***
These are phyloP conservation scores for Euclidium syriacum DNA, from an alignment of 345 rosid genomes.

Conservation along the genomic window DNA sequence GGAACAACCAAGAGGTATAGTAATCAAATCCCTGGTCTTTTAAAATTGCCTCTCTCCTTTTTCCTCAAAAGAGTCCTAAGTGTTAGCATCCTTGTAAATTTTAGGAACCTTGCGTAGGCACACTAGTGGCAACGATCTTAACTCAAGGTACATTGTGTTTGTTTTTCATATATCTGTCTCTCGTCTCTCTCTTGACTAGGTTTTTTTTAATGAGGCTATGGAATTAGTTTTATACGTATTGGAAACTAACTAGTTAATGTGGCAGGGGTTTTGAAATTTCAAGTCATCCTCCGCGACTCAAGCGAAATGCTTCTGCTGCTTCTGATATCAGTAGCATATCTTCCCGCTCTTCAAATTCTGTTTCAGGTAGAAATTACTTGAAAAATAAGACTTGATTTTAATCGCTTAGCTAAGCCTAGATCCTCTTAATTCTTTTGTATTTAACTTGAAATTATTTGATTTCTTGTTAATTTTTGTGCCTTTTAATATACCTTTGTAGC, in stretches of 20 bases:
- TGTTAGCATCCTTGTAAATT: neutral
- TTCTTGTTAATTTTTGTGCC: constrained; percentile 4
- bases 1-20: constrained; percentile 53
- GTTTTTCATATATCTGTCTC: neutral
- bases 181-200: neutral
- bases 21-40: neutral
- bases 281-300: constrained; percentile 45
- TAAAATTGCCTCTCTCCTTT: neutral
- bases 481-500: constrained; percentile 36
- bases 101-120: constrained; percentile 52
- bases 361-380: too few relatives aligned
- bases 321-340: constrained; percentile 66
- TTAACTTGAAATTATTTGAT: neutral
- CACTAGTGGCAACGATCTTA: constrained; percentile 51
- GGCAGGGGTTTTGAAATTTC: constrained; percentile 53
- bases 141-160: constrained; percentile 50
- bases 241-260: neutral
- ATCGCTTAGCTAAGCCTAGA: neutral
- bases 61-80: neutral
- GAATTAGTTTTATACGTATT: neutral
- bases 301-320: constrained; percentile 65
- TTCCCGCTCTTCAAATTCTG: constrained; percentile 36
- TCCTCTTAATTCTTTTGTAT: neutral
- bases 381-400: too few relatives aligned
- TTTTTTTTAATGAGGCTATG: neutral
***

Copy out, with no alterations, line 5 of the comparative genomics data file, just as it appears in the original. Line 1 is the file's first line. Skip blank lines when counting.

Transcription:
- bases 1-20: constrained; percentile 53